In January 2021 Bindmans LLP was instructed by two individuals with learning disabilities in a proposed judicial review of the Secretary of State’s failure to grant priority access to all individuals with learning disabilities. The clients became known as ‘X’ and ‘Z’. X was a 19 year old young person with a severe learning disability, epilepsy and autism, who resided within a specialist supported living placement, with 24-hour care.
Z, X’s mother, was a 47 year old woman with a mild learning disability and osteoarthritis, who resided at home with her mother (X’s grandmother and litigation friend in the proceedings). X and Z were significantly impacted on a personal level by the Coronavirus restrictions, since they had been unable to see each other face to face since March 2020, causing great distress. X’s care provider had stopped all visits to her supported living placement. X was said to be unable to socially distance due to her autism spectrum disorder, making even outdoor contact with others impossible. X’s community activities had all been stopped, and she remained indoors for most of the year, leading to a deterioration in her mental health and an increase in her challenging behaviours. X was clearly extremely vulnerable to complications from Covid-19, both as a result of her health conditions, but also her living arrangements, as well as her inability to socially distance. Her family were very anxious when an outbreak of Covid-19 was reported at her placement, although X avoided infection.
The family desperately hoped that priority access to the vaccination would be granted to both X and Z, and that this could enable them to safely resume face to face contact with each other. It was also hoped that X would be able to resume outdoor activities and access the community.
Under the prioritisation list updated on 30 December 2020, X was eligible for vaccination within priority group six, as a result of her severe learning disability and epilepsy. She would therefore be able to access the vaccination alongside 75 year olds, and individuals with certain health conditions. Back in December 2020, in the very early stages of the vaccination programme, despite having some priority access it seemed unlikely that X would be vaccinated for many months. This was despite the fact that, according to the PHE statistics, her risk of dying from the virus was estimated at around 30 times higher than her non-disabled peers.
For Z, the picture was even more bleak since she did not fall within any of the priority groups. Her learning disability was mild and she had no underlying health conditions which would grant her any form of priority. It seemed unlikely that she would be able to access vaccination until the summer of 2021.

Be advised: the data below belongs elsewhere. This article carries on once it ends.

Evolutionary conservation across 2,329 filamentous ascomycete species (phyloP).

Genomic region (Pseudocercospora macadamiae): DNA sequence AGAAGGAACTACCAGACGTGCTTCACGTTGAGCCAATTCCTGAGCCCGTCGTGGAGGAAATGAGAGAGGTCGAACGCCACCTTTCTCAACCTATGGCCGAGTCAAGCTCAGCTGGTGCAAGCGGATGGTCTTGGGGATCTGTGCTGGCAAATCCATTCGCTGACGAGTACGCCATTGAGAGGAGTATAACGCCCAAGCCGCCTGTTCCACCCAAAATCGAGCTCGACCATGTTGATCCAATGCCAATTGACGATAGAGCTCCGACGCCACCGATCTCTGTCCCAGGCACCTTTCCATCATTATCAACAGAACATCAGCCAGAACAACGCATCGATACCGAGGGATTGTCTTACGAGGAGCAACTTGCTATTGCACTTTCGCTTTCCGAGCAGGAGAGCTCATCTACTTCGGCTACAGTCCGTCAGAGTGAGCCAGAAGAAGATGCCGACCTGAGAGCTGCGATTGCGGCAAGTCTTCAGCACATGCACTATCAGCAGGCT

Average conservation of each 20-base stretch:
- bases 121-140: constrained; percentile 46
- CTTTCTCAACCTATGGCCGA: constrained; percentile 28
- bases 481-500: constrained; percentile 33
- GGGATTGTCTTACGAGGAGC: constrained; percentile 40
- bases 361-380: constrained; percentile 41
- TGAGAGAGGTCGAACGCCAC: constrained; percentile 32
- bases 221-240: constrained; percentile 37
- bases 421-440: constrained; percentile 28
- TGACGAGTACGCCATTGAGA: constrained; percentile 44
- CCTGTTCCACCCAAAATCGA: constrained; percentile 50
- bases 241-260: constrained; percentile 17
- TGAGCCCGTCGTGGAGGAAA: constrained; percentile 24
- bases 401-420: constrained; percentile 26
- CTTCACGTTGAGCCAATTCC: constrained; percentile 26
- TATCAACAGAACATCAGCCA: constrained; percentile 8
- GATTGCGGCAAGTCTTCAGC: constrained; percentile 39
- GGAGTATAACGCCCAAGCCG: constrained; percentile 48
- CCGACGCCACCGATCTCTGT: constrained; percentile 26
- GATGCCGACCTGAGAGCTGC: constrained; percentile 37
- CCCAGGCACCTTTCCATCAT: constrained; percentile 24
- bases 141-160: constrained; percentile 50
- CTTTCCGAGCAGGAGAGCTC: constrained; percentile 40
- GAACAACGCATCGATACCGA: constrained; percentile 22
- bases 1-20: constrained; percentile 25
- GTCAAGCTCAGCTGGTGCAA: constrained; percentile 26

After some delay in obtaining legal aid, judicial review proceedings were issued at the end of January 2021 by X and Z, against the Secretary of State for Health and Social Care. The claimants challenged the Secretary of State’s decision to adopt the guidance of the Joint Committee on Vaccination and Immunisation (JCVI), which afforded no priority access to the vaccination for individuals residing in care settings other than care homes for older adults, and no universal priority access to vaccination for individuals with learning disabilities. It is important to note that the JCVI, an independent statutory body, and the Secretary of State, are two separate legal entities, with the former advising the latter in relation to the vaccine rollout. The JCVI was named as an interested party to the claim.
Grounds of review
In pre-action correspondence, the Secretary of State admitted that he had mistakenly believed that he was bound by the recommendations of the JCVI in relation to the proposed priority list. In other words, in the claimants’ view, the JCVI recommendations had effectively been ‘rubber-stamped’ by the Secretary of State, with little or no scrutiny. X and Z submitted that this was unlawful, and that this fettering of the Secretary of State’s discretion should in and of itself lead to a review of the vaccine prioritisation list.